Mattingley J B, Bradshaw J L, Bradshaw J A, 1995, "The effects of unilateral visuospatial neglect on perception of Muller-Lyer illusory figures" Perception 24(4) 415 – 433
Download citation data in RIS format
The effects of unilateral visuospatial neglect on perception of Muller-Lyer illusory figures
Jason B Mattingley, John L Bradshaw, Judy A Bradshaw
Received 4 February 1994, in revised form 26 October 1994
Abstract. Left visuospatial neglect after right hemisphere damage is a lateralised disorder of spatial perception and cognition. A study is reported of the extent to which patients with left visuospatial neglect are susceptible to the illusory effects normally elicited by Muller-Lyer figures, in which inducing fins are located on one end or on both ends of a horizontal line. Seven patients with left visuospatial neglect and seven normal controls were tested on a task of horizontal-line bisection in which stimuli consisted of plain lines of three lengths (100, 150, and 200 mm), randomly interleaved with lines with unilateral or bilateral fins. As a group, normals made accurate bisection judgments in the baseline (no-fins) condition, and exhibited significant illusory effects in both the unilateral-fin and the bilateral-fin conditions. In contrast, patients made substantial rightward errors in the baseline condition, consistent with their neglect of the left end of the line. However, as a group, patients still exhibited significant illusory effects with left-sided outward-projecting fins on 100 mm lines and with left-sided inward-projecting fins on 150mm lines. Moreover, at least one patient exhibited consistent illusory effects both for inward-projecting and for outward-projecting left-sided fins at all line lengths. Normal illusory effects in patients were also obtained with stimuli containing unilateral right-sided and bilateral fins. The existence of such effects with inducing elements on the con-tralesional extremity of horizontal line stimuli suggests preservation of low-level, perhaps preattentive, perceptual mechanisms responsible for coding elementary visual features. The results may be relevant for an understanding of the influence of attentional factors on illusory perception.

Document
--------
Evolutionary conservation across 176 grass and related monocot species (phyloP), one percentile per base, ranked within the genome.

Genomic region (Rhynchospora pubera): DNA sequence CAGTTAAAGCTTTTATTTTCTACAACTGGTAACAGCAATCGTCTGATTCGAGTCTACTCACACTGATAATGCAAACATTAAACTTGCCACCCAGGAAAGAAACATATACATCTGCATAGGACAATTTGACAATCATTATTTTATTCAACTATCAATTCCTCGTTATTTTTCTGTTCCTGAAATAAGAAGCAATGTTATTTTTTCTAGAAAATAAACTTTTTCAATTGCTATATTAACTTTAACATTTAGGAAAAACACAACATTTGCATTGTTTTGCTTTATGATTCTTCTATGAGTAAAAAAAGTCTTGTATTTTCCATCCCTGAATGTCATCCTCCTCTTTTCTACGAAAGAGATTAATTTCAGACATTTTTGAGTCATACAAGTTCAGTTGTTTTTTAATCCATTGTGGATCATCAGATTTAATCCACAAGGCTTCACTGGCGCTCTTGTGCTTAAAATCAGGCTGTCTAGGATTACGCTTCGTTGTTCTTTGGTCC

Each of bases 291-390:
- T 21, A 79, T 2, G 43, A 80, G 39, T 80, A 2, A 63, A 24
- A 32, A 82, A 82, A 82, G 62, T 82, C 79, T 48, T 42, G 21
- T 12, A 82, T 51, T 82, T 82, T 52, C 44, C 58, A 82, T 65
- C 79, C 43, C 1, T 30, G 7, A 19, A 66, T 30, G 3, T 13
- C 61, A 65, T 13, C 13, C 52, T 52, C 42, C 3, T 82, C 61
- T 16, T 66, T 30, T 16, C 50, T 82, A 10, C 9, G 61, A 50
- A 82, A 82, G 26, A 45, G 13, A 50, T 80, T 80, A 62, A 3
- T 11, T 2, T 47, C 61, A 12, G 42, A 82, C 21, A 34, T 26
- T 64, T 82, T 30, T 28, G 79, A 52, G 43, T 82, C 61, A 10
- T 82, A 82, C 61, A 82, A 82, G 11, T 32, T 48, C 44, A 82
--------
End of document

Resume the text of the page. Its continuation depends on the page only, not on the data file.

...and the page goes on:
Full-text PDF size: 2704 Kb
Your computer (IP address: 22.214.171.124) has not been recognised as being on a network authorised to view the full text or references of this article. This content is part of our deep back archive. If you are a member of a university library that has a subscription to the journal, please contact your serials librarian (subscriptions information).